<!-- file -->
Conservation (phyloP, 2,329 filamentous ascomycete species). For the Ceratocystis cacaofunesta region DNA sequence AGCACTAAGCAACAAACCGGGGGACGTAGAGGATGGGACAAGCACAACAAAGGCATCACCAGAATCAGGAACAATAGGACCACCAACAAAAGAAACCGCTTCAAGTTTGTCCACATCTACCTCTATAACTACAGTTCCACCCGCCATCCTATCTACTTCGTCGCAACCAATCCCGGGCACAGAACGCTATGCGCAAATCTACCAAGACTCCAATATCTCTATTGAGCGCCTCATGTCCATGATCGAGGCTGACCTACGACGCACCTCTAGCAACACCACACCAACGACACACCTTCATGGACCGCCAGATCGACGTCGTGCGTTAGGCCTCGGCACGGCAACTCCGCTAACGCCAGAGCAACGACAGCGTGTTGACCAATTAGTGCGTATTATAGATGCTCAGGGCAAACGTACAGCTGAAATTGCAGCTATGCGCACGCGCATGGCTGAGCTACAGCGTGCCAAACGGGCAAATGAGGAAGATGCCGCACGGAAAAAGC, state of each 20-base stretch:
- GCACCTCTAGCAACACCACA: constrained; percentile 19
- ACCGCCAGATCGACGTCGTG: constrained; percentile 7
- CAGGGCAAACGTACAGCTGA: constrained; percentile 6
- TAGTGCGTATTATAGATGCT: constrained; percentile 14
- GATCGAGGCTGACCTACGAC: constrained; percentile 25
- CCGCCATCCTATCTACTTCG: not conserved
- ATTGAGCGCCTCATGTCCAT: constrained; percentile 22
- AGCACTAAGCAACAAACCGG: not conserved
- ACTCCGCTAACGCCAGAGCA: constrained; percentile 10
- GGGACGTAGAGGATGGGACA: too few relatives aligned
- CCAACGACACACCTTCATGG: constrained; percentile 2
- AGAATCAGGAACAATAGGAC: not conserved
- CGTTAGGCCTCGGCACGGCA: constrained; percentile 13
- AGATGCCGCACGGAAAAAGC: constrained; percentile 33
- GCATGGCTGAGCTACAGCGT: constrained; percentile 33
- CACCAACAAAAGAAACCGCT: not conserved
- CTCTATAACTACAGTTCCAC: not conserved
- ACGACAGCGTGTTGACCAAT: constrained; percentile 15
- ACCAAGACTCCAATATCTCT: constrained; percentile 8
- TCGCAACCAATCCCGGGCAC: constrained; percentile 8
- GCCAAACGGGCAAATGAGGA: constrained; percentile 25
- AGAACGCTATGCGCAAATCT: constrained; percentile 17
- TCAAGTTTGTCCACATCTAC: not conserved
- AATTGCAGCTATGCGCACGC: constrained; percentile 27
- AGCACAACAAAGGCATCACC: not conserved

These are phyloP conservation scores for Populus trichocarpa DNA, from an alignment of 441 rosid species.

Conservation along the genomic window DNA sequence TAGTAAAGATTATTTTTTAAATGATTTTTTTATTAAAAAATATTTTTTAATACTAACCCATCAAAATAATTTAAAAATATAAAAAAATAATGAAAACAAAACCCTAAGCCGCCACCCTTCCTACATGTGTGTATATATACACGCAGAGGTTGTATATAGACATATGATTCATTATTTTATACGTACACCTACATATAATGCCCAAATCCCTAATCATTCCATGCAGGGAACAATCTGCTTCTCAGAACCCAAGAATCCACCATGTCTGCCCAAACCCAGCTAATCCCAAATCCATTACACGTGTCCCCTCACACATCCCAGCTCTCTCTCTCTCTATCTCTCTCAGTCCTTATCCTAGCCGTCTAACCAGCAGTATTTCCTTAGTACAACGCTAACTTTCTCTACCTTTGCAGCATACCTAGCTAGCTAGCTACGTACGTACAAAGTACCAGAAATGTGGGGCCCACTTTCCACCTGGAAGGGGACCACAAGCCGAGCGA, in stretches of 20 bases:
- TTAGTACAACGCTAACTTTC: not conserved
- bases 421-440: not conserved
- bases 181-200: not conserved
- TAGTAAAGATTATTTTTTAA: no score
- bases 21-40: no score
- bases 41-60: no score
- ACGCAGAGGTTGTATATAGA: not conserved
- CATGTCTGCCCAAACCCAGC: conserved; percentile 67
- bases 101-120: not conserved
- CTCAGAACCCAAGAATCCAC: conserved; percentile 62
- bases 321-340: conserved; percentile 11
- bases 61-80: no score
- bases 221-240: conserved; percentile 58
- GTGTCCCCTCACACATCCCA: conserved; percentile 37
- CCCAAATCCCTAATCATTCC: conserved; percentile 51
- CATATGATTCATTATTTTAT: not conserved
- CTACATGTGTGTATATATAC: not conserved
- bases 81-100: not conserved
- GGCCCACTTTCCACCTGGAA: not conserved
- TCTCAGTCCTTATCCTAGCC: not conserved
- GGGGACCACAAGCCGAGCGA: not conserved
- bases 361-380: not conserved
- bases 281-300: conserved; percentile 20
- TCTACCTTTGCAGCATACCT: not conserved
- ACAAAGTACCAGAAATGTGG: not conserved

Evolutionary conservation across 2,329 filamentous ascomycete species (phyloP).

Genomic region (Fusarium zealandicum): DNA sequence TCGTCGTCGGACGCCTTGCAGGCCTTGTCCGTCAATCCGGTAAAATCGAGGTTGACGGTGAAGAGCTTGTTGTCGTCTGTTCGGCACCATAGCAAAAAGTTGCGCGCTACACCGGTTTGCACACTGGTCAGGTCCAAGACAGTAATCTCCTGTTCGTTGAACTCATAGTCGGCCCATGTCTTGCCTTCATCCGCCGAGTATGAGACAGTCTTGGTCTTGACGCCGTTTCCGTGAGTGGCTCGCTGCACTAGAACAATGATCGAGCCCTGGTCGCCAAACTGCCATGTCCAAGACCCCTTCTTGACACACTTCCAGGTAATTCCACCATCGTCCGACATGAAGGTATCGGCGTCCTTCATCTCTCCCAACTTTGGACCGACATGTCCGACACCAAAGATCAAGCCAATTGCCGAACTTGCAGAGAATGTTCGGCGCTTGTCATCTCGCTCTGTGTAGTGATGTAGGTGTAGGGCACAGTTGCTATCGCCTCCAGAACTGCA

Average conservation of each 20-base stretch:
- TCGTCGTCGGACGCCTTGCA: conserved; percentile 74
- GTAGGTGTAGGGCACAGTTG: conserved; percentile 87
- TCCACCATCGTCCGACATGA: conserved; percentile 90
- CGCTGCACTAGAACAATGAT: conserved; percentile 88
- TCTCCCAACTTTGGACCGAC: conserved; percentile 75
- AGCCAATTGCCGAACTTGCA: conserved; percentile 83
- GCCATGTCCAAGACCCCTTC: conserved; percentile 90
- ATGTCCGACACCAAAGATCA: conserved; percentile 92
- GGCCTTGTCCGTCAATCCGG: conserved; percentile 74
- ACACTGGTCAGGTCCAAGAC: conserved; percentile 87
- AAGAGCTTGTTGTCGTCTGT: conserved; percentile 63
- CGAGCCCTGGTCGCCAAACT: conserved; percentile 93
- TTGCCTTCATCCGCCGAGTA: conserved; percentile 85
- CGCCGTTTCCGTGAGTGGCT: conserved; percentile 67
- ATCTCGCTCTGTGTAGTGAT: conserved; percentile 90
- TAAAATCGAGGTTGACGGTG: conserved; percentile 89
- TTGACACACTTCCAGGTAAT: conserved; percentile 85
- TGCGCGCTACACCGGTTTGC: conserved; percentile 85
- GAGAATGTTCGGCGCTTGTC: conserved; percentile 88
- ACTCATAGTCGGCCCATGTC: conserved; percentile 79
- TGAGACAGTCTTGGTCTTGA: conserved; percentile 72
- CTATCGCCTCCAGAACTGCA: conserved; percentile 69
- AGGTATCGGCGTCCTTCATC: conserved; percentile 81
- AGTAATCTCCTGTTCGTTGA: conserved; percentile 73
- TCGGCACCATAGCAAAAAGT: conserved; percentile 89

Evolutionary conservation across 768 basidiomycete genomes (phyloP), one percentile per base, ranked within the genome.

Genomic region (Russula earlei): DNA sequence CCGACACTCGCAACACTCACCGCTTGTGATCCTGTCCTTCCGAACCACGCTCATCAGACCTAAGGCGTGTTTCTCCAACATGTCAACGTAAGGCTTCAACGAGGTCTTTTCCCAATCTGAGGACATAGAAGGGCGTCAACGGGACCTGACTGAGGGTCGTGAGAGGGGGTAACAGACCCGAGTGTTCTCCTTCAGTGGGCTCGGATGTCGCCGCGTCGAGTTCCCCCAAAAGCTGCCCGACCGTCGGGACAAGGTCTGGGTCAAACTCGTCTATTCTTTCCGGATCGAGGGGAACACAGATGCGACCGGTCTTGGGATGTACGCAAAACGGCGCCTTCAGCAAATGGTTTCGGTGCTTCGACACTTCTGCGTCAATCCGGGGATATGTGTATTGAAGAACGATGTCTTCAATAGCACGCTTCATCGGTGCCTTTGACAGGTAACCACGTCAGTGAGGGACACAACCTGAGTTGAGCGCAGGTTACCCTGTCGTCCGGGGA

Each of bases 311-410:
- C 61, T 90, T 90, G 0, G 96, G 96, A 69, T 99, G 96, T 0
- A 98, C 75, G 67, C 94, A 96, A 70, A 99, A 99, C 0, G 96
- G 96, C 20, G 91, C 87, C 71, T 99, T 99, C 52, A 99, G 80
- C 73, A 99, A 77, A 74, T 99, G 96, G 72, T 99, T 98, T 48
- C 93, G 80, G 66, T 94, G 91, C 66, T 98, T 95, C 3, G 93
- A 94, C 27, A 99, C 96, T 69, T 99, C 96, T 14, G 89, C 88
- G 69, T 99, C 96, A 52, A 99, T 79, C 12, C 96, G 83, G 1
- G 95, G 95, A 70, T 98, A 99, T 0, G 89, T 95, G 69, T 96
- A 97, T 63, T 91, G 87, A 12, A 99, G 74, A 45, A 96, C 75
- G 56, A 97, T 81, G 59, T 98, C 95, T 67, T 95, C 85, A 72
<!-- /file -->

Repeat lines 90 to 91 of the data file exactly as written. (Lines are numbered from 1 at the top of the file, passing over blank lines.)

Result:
- A 94, C 27, A 99, C 96, T 69, T 99, C 96, T 14, G 89, C 88
- G 69, T 99, C 96, A 52, A 99, T 79, C 12, C 96, G 83, G 1